How to correctly use ‘nen in German

How to correctly use ‘nen in German

While my blog is usually concerned with the English language, today I want to mention a topic for advanced learners of German. In Germany (but not usually in Austria and Switzerland), it is quite common to abbreviate the word einen with nen (the apostrophe is not always used, but is required since it indicates that we have left something out; make sure you use the correct apostrophe).

For example, the sentence

Ich brauche einen neuen Anzug.

can be slightly shortened to

Ich brauche ‘nen neuen Anzug.

While this simplification is not acceptable in formal writing, it is quite common in emails or on Facebook and other communication platforms. However, if you want to use this rather advanced aspect of German, you should be aware that ‘nen only replaces einen, but not the other forms ein, eine or eines. Even native German speakers often overlook this fact, and use expressions such as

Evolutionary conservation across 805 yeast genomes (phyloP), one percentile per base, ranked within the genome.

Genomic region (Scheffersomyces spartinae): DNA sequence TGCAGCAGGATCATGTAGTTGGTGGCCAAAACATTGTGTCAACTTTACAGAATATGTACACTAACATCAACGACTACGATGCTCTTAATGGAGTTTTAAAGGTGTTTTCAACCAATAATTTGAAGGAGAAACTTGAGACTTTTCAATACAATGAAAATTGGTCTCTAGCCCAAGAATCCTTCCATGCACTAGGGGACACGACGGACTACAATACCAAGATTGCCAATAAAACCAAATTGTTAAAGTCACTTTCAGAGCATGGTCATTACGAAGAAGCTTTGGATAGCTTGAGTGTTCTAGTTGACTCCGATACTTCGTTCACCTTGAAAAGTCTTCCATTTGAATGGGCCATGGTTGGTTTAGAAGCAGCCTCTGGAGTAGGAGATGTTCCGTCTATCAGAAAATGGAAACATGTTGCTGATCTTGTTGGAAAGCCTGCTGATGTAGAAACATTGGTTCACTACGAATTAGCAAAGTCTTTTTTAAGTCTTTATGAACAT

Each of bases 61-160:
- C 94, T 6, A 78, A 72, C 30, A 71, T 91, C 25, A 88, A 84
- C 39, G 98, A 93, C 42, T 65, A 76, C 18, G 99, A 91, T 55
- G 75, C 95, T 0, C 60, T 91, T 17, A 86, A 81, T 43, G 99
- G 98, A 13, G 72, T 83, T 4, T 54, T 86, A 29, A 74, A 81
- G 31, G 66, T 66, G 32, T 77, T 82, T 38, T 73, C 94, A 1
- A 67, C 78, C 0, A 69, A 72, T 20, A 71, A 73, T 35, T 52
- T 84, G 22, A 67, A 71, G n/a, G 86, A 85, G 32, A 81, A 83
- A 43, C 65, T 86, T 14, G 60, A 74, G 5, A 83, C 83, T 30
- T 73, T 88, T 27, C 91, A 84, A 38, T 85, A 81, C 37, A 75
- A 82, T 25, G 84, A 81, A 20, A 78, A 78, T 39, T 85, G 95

Der Weg ist ‘nen wenig weit.

instead of the correct expression

Der Weg ist ‘n wenig weit.

Usually, a simple way of checking if you got it right is to read out the sentence loud, because the whole point of replacing, for example, einen with ‘nen is that is makes the sentence read more easily. Here is a summary:

einen ‘nen
eine ‘ne
ein ‘n
eines ein’s

In Austrian dialects, a, an, ane are often used instead of ein, einen, eine. However, the use of these forms is almost exclusively restricted to oral communication. Hence, whereas ‘nen is sometimes found in a newspaper, the corresponding Austrian term an is not. Finally, the “a” in a, an, ane is pronounced just like the letter a is pronounced in German. There are even more variations depending on the region, such as oa, oan, and oane. However, I don’t think a non-native speaker should even aspire to learn those ;-).


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